Pour into a glass
Grate fresh nutmeg on the top
I am obliged to tell you now that I only had cooking brandy left over from Christmas. I also didn’t have any Creme de Cacao, so I mixed a teaspoon of cocoa with a little sugar and a little hot water to form a thin paste and added that. It did the trick but was nowhere near as nice as the real thing.
It’s all fish with me at the moment. This recipe is really quick and tasty and full of chickpea goodness. You can use any firm, white fish – I used Whiting because it was on special offer in Waitrose and I happened to have half a tub of humous leftover from yesterday’s lunch. I’m afraid we had troughed it down before I remembered I should have photographed it. Next time.
WHITE FISH WITH HUMMOUS
1 x frying pan
1 good knob of butter (approx 2oz / 60g)
White fish fillets
1 tablespoon of fresh chopped parsley (1/2 tablespoon of dried)
Salt & Pepper
Melt the butter in the frying pan over a medium heat
Place the fish fillets in the pan
Sprinkle the fish fillets liberally with lemon juice
Sprinkle over the parsley
Give each fillet a good twist of salt and pepper
Smear 1 generous tablespoon of humous over each fillet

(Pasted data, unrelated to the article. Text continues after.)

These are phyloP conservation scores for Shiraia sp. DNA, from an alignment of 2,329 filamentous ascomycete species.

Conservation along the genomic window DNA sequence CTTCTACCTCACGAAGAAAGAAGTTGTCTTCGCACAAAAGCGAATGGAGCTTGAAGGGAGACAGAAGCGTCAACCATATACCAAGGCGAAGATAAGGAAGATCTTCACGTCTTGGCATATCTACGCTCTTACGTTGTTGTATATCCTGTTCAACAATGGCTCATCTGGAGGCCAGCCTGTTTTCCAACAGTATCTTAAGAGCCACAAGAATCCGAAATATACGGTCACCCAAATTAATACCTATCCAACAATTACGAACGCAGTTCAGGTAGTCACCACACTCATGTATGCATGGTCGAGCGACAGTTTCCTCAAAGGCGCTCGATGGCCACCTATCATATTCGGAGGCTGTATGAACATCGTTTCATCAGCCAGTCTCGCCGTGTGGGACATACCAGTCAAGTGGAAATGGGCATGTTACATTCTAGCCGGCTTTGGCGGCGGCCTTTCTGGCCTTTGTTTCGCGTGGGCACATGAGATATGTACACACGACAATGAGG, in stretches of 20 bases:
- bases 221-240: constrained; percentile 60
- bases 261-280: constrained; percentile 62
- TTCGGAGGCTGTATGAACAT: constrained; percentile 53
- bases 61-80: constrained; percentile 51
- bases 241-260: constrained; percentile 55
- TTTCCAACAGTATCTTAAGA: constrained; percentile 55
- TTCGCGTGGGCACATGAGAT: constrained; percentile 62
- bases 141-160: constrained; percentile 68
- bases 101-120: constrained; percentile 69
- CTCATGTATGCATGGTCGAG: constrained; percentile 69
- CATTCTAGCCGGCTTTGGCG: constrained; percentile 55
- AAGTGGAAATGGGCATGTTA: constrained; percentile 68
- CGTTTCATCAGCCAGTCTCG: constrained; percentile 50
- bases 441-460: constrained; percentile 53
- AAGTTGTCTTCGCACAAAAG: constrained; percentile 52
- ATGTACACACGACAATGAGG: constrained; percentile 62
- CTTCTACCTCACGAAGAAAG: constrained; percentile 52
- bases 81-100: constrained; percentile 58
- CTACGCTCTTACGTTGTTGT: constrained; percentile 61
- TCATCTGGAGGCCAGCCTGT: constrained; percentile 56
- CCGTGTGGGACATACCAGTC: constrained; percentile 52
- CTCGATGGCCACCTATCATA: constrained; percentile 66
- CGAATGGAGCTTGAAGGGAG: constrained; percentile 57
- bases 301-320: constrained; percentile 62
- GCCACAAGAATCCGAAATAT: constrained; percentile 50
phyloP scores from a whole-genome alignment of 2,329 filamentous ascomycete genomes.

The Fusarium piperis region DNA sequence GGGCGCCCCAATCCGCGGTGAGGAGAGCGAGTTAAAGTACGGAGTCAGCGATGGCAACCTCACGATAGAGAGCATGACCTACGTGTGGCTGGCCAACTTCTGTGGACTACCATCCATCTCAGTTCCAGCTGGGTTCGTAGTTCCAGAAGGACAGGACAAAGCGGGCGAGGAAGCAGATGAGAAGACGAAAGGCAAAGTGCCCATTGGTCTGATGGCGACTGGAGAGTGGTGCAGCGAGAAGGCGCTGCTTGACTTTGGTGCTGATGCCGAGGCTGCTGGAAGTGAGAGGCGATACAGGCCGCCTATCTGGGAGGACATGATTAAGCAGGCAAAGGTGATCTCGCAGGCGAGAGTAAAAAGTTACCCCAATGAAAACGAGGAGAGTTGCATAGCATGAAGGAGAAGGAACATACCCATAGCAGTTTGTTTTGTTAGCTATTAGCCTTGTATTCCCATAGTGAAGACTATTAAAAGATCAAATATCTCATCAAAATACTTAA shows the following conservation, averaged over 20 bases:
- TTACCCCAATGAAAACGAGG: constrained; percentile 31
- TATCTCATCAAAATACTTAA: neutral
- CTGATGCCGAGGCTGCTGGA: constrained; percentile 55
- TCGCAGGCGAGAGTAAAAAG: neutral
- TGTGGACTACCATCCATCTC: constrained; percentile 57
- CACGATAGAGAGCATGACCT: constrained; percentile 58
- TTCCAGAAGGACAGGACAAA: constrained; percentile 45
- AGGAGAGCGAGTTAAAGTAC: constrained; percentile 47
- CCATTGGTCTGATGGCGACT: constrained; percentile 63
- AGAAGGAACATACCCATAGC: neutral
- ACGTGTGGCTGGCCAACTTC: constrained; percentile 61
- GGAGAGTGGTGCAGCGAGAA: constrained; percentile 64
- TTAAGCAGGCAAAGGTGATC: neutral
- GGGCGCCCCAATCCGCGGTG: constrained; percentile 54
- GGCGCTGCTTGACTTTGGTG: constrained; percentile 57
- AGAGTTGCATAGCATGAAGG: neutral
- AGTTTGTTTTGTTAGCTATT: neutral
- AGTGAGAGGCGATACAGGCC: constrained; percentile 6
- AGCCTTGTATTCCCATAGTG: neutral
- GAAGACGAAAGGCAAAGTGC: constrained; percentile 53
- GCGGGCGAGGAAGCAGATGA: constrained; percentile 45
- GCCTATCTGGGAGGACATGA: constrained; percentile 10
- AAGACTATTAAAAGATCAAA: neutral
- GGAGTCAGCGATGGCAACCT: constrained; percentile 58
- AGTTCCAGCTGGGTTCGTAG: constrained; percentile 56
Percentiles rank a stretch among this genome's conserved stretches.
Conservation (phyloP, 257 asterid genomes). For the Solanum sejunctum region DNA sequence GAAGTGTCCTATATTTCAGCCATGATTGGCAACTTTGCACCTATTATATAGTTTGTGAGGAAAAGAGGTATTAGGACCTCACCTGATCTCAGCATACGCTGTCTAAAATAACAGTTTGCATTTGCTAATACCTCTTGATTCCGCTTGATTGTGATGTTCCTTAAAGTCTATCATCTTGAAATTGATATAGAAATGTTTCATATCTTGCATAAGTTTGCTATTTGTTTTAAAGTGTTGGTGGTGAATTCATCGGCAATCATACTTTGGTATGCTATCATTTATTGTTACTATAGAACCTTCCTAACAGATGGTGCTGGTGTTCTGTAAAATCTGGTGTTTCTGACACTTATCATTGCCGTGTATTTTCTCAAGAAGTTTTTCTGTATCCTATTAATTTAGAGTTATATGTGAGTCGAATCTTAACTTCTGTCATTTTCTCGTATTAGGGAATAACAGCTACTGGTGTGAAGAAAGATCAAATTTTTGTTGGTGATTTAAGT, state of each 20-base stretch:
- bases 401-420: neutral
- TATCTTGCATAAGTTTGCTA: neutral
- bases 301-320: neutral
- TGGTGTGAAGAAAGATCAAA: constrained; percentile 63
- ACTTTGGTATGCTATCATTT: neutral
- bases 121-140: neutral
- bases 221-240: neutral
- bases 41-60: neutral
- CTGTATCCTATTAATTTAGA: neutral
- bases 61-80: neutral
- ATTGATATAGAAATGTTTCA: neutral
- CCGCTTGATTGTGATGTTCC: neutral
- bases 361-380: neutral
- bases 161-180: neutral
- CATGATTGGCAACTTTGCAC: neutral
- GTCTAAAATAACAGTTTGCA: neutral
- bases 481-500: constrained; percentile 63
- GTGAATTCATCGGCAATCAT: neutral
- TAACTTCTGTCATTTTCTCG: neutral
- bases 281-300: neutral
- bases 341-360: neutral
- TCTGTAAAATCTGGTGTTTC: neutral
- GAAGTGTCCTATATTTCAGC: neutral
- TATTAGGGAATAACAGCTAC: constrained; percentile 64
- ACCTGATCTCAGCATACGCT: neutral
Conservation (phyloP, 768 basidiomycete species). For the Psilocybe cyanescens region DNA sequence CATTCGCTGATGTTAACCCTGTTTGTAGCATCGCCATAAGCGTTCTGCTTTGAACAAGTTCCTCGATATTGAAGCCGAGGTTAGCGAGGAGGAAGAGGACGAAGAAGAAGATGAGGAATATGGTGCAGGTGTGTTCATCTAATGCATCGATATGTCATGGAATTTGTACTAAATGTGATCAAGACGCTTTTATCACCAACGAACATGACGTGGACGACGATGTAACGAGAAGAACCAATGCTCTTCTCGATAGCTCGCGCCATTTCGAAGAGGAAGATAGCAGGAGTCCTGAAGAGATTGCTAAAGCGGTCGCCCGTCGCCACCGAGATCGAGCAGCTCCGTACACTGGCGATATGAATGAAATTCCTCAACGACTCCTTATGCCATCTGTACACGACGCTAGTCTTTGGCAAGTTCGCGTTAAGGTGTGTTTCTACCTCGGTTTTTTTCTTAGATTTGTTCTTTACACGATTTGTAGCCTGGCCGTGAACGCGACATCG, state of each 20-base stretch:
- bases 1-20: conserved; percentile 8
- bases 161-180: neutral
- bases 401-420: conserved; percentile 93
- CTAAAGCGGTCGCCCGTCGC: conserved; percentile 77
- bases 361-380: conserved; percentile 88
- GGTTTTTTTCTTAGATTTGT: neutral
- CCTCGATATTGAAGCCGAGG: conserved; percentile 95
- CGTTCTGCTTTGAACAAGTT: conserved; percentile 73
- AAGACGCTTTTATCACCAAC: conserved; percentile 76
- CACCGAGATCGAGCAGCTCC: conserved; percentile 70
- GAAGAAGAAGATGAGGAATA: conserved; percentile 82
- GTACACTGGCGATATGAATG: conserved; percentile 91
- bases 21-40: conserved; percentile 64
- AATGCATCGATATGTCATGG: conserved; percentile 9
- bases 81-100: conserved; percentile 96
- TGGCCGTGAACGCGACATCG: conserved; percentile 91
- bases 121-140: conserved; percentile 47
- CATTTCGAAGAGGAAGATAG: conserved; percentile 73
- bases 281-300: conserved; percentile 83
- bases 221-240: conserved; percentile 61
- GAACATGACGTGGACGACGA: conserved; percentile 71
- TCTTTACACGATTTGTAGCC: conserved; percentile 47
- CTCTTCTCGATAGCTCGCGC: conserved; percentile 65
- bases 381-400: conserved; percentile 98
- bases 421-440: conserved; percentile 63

Cook the fish over a medium heat, turning occasionally
When the fish is cooked through add a couple of tablespoons of cream to the pan
Cook for a further 3 or 4 minutes until the sauce has thickened
Put the fish onto warmed plates, spoon the sauce over and serve with new potatoes and crisp vegetables
There is a mushroom called The St George mushroom or Calocybe gambosum which is one of the few edible fungi to be found at this time of the year. It is so named because it only appears around the time of St George’s Day which, as I’m sure you all know, is 23rd April.
St Georges Mushroom
It is fairly common and widespread in the UK and can be found on grassy verges, the edges of woodland and at the roadside. As well as being a culinary delicacy, it is thought to have some anti-bacterial properties and has been reported to lower blood sugar levels. I’m sure I don’t need to tell you never to eat fungi that you find growing wild unless you are absolutely, 100% sure what you’re doing. I do not want a poorly executed recipe on my conscience.
I love mushrooms in all their wide variety and they are an excellent source of mycoprotein. Creamed mushrooms make a delightful and tasty lunch or supper, served piled up on hot buttered toast. This recipe will serve 2-3 so why not get in your favourite mushrooms and have this dish for lunch on Saturday; a portion for yourself, England and St George. Or something.
2 x medium saucepan
1 x wooden spoon
1 x toaster
1lb / 480g mushrooms – halved, quartered or left whole depending on the size